The next day, Mike and Jesse drive to Gus's factory farm. "Big doin's today," says Mike. Inside the office trailer, Mike discusses security arrangements with Gus while Jesse makes coffee, his hands shaking as he holds his cigarette pack, trying to decide what to do. Mike startles Jesse by offering him a loaded gun. "Emergency only," Mike says.

Three Cartel members arrive at the farm, fewer than Mike expected. Only one, Gaff (the lead assassin who hijacked the Los Pollos Hermanos truck in Episode 406), meets with Gus. Speaking in Spanish, Gus offers the Cartel $50 million. "In return, our business is over," he says. Gaff replies that Gus knows what the Cartel wants. Is his answer yes or no? Gus seems to have made an error in judgment: "This is not a negotiation," Gaff says, bluntly.

Outside moments later, Gaff and Gus stare each other down as the Cartel members depart. On the drive back to town, Jesse asks Mike what it is Gus sees in him. "Loyalty," Mike replies. "Only, maybe you got it for the wrong guy."

That evening, Jesse attends an N.A. group meeting and indirectly bares his soul about killing Gale, telling a story about a fictitious "problem dog" he put down. Another addict criticizes Jesse for animal cruelty, but the group leader cautions the group not to judge. Jesse asks why not. Is he supposed to "accept" himself no matter how many "dogs" he kills? Breaking down under the weight of the guilt, Jesse lashes out, saying he's really at the meetings to sell meth. "I made you my bitch," he sneers. "You accept that?" The group leader takes this in as Jesse charges out.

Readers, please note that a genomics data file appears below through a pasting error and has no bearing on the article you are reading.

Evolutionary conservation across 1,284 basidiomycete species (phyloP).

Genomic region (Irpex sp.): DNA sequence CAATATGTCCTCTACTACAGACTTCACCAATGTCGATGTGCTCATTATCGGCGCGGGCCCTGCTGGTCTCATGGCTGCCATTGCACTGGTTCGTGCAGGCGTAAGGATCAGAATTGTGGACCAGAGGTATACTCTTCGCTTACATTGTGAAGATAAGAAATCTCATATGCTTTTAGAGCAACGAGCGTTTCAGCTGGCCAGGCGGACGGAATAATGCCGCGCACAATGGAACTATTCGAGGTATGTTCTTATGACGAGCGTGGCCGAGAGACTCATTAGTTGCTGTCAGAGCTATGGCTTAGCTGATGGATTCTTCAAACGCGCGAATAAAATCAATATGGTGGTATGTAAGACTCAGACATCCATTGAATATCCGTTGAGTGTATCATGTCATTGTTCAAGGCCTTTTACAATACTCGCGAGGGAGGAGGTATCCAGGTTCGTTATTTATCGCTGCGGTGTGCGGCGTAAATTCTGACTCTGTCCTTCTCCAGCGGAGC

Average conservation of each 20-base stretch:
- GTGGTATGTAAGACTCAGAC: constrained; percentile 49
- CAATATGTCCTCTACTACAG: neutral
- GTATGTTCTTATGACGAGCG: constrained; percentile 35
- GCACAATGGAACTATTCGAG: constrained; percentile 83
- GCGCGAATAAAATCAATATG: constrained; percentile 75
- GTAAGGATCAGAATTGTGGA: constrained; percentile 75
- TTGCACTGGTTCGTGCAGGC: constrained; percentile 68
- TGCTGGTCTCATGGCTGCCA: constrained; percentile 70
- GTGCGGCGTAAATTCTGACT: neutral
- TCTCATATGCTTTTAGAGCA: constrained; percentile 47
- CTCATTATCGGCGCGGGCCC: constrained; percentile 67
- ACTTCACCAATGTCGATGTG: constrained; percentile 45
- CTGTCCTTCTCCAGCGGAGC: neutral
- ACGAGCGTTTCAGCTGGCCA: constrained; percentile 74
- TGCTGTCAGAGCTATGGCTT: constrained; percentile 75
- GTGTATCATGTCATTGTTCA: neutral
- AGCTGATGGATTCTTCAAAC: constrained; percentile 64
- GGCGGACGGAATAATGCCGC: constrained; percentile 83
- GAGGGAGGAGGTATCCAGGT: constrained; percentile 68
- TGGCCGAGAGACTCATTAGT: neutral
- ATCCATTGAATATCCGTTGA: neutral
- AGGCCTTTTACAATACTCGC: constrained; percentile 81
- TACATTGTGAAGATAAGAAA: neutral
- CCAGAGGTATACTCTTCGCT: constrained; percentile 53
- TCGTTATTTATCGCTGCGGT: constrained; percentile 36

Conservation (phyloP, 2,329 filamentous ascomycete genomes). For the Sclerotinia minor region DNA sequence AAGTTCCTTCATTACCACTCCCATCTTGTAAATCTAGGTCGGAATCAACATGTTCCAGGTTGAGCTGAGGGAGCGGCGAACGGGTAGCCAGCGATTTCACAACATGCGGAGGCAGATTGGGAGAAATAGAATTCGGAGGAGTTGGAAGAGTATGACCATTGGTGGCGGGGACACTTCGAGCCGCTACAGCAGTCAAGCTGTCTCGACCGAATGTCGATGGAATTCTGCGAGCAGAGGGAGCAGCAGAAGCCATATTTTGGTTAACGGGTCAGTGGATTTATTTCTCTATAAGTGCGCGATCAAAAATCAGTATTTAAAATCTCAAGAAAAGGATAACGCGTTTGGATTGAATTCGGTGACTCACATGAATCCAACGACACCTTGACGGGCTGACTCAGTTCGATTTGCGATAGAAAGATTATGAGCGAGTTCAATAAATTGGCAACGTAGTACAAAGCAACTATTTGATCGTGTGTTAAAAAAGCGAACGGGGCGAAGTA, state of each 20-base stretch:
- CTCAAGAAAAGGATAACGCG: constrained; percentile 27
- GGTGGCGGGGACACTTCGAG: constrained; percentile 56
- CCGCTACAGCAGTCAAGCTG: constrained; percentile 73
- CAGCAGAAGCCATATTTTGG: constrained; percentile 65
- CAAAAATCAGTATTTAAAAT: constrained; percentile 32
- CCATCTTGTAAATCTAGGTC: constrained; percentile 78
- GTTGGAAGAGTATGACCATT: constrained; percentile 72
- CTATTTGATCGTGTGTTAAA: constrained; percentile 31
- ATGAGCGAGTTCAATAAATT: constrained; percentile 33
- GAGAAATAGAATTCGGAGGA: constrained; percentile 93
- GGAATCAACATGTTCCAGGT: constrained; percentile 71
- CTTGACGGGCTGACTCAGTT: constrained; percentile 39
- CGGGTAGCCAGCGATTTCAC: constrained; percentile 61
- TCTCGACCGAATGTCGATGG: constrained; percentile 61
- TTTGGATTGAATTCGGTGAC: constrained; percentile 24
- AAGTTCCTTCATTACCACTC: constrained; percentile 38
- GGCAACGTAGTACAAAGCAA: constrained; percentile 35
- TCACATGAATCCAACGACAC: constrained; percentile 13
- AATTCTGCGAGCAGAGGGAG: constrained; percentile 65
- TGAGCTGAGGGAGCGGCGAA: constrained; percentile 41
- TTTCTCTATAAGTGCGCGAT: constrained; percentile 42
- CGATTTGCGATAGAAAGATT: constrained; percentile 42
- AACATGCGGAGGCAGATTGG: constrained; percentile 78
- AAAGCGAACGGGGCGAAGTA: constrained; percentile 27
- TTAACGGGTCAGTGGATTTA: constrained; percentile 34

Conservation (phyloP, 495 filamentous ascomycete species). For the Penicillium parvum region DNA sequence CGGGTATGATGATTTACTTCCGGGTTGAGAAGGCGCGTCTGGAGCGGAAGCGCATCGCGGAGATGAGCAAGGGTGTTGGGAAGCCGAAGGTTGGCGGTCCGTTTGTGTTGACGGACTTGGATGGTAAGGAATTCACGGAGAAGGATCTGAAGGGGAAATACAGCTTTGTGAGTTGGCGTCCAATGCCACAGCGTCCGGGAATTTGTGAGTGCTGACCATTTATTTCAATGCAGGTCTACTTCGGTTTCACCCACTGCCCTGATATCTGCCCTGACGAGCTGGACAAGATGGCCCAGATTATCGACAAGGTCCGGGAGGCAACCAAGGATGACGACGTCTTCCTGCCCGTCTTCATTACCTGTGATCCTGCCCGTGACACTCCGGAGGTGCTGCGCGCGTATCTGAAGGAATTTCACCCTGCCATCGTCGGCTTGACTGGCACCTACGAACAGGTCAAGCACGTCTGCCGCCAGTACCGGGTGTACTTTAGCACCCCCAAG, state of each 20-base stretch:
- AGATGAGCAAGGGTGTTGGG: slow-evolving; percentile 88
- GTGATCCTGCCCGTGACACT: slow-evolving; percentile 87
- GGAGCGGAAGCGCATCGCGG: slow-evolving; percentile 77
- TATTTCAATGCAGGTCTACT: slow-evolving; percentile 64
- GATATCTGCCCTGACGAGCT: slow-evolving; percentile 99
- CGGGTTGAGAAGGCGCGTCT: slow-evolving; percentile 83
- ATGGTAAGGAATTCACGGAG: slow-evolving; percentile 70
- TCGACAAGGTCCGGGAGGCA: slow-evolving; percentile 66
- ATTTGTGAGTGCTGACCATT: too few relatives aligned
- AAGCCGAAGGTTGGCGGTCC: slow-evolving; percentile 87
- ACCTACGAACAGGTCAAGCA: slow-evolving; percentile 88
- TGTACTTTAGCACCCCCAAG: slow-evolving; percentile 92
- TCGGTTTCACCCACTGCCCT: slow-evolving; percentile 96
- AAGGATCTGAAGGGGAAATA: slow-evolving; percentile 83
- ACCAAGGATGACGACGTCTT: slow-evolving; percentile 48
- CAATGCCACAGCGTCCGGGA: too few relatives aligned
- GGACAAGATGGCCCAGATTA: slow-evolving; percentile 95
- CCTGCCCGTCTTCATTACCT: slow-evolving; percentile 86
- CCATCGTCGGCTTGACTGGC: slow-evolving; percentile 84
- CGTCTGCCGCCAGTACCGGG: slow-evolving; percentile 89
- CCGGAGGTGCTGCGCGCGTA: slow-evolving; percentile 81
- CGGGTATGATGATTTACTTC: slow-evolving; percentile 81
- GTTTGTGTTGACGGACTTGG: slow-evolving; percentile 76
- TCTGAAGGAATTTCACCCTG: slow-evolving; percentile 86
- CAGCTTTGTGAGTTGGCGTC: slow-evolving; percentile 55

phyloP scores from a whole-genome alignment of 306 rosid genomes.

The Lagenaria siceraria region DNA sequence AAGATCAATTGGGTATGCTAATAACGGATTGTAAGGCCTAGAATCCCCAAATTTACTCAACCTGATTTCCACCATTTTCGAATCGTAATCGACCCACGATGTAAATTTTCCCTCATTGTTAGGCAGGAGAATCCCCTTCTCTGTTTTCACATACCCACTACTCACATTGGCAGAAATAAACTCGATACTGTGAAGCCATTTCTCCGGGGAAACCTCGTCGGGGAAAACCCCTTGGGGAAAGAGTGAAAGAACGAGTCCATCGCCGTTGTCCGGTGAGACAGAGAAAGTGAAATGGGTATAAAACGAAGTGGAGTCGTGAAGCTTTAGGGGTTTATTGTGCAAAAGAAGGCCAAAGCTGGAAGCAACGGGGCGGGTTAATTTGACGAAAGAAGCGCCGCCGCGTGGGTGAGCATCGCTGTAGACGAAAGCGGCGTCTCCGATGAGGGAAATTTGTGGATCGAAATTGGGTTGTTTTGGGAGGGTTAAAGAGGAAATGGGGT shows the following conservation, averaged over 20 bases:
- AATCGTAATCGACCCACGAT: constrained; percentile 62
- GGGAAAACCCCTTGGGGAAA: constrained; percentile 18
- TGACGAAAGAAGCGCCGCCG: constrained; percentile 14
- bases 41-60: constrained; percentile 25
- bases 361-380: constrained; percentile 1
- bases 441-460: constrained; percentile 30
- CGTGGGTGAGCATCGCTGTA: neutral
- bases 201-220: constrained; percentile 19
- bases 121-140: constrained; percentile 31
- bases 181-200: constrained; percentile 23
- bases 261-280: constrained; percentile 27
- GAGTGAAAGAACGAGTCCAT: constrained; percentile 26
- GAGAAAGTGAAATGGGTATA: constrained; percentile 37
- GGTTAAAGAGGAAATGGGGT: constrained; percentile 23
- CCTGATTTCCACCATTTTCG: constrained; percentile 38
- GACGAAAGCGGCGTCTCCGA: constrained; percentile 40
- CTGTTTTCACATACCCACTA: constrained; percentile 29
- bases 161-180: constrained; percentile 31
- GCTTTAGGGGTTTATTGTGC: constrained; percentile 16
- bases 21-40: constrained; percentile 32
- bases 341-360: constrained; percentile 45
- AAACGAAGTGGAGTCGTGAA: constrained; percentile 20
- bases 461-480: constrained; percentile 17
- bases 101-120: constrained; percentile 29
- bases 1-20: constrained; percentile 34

Later at the superlab, Walt asks Jesse what's going on with the assassination attempt. Jesse lies and says he hasn't seen Gus.

Hank meets with Gomez and ASAC Merkert at the DEA. He describes Gale and his murder, and hypothesizes that Gale is Heisenberg's former cook. The letters and numbers scribbled on the Los Pollos Hermanos napkin found in Gale's apartment, Hank explains, were the parts number for an industrial air-filtration system that Gale took delivery on. A system, Hank notes, perfect "for the biggest meth lab north of the border." By coincidence, its manufacturer is owned by a German-based conglomerate that also has a stake in Los Pollos Hermanos.

Hank theorizes that a vegetarian like Gale wouldn't eat at a chicken restaurant, and further that he'd only go to Los Pollos Hermanos for a meeting, perhaps with Gus. "What do we know about this Gustavo Fring?" asks Hank, questioning Gus's supposed affinity for law enforcement. "Maybe he's our guy."

Merkert suggests that Hank is "really reaching." Hank concedes that he thought so too at first. But one thing troubles him, says Hank, pausing for effect as he reveals photographs of a fingerprint on a Los Pollos soda cup and prints from the crime scene. "What are Gustavo Fring's fingerprints doing in Gale Boetticher's apartment?" Hank asks, laying his trump card on the table.